Set to trap a catfish
When this Brantley, Alabama native wants a fish fry, he grabs one of his fish traps and heads to the river.
Story and photo by Ben Norman
Several years ago, Eugene Hendrick decided he would try his hand at fishing with wire fish baskets. But he had very little luck.
“One day I was checking my wire fish basket and when I pulled one up, someone had thrown a wooden slat box trap over my basket and they had become entangled,” says Hendrick. “His trap was full of fish and I had nothing in mine. I had my measuring tape on my belt and so I measured the dimensions and decided I would build one of my own. The first box I built was the same dimensions as the one tangled in mine. I soon realized that this box was too big and bulky and I could catch just as many fish in a smaller scaled down version.”
After much experimenting, Hendrick settled on a box 14 inches square and 4 feet long with a built-in bait box with double throats or muzzles. “These are what the catfish go in to get into the box but the limber slats close up and prevent the fish from getting out,” he says. “I build all of my traps with either red oak or white oak strips. I actually like red oak better because it is tougher wood and retains the bait odor longer. I use galvanized staples, as I found they are better than nails or screws.”
Hendrick is a well-known sign painter in Crenshaw, Covington and Coffee counties area. Those who know him well know that he is quite a perfectionist especially when it comes to painting signs or building fish traps. Hendrick says when he sells someone a fish trap he likes to give them a lesson on where to place them and how to use them before they leave.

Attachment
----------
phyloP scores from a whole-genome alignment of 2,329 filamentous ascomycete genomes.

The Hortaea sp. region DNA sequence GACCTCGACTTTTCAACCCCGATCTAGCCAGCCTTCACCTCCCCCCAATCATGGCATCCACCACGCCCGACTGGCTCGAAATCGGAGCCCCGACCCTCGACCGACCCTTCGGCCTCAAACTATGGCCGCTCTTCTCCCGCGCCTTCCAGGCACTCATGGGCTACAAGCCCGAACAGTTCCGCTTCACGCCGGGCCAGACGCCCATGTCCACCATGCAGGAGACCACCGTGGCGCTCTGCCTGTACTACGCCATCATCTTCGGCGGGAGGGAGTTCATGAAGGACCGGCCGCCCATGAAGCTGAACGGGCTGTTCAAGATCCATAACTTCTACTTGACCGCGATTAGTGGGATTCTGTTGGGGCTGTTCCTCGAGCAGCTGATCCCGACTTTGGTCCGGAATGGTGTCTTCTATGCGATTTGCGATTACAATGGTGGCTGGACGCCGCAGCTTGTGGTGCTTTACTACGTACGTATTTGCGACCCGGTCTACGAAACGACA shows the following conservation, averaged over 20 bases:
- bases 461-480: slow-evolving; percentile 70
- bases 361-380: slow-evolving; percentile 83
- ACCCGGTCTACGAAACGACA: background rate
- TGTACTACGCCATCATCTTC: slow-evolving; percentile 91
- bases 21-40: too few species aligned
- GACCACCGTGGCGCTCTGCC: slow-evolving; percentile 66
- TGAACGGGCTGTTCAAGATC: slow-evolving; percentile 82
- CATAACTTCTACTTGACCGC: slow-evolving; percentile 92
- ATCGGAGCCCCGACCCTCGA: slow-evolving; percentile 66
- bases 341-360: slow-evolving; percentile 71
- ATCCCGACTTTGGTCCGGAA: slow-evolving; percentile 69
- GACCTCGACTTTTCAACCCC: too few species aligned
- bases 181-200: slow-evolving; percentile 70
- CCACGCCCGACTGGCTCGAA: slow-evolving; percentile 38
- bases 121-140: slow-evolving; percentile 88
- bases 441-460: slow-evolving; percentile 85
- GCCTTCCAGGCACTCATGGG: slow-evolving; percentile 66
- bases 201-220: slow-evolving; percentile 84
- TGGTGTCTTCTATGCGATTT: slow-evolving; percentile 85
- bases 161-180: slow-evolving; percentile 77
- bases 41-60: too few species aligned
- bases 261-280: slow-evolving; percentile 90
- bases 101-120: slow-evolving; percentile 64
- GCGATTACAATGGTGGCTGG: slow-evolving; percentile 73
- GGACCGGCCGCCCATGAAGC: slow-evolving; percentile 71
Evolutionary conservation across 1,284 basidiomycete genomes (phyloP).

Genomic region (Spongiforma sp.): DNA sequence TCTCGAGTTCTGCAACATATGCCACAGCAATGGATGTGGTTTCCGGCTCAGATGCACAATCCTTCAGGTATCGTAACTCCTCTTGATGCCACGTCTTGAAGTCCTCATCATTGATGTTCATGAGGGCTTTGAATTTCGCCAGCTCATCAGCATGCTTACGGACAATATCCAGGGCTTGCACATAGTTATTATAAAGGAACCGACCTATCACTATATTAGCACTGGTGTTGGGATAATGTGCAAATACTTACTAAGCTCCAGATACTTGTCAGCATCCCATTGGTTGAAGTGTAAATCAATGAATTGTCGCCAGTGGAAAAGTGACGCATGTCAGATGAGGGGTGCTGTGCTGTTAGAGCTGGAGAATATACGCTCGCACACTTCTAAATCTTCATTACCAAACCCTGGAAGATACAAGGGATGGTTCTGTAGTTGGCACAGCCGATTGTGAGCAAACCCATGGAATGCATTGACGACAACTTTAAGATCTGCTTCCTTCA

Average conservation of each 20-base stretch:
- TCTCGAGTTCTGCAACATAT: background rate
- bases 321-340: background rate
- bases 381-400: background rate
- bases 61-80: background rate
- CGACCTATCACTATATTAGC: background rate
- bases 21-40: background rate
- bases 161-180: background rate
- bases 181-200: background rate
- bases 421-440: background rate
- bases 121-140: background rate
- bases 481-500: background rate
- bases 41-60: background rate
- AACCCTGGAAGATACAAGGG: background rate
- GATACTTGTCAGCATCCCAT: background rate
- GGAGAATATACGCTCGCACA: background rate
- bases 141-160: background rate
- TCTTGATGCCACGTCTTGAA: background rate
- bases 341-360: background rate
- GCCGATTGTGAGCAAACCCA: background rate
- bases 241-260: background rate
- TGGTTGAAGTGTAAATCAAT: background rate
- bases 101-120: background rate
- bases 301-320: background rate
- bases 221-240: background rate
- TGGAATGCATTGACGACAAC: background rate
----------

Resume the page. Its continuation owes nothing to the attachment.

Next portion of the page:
“I like to use an old head from a V8 motor for an anchor and about 50 feet of green nylon cord attached to the trap,” he says. “I construct a simple three-prong grab hook that I can throw out and draw across to snag the line so I can retrieve and pull the trap up to the boat. I like to fish my traps in water that is 10 to 12 feet deep.”
Hendrick says it is a fallacy that you can’t put them on sandy bottoms, but you do have to check them more often to make sure they don’t sand in. “For bait, I recommend spoiled cheese that I purchase at Ron Smitherman’s Bait Shop in Clanton. Although I think cheese is by far the best, some people have good luck with cotton seed meal cake, rotten cabbage, lettuce, bananas and other produce.”
Hendrick says after much experimentation, he builds a small bait box to put his cheese in that slowly oozes downstream and attracts the fish. He also says rather than having a small door, he builds his traps so that one complete side can be removed to facilitate baiting and fish removal.
“I fish my traps year-round but the best time I have found for catching catfish in a trap is October to April. If you fish them in the summertime, you need to check them every day, but you can get by checking them once or twice a week in the winter.”
Most Alabama counties permit the use of wire fish baskets after you purchase a tag for each basket. But state law requires you to have a commercial fishing license to use a slat basket in the public waters of the state.
“I keep my muzzle tapered down to 4 inches and I have caught fish that would weigh seven pounds that were able to get through the muzzle,” says Hendrick. “I have caught close to 100 pounds in my traps on occasion. They are constructed in a way that game fish can escape through the required one and one eighth-inch gap between the slats. I recommend being a good conservationist and if you catch more fish than you can use, release them back into the river and catch them again another day. And everyone knows a needy family that can use catfish.”
Hendrick invites anyone interested in purchasing his traps to contact him at 334-303-9389 or at Hendrick Signs, 673 Elba Highway, Brantley. He charges $60 for a single trap and $50 for two or more traps. Contact your local game warden if you have questions about fishing with fish traps.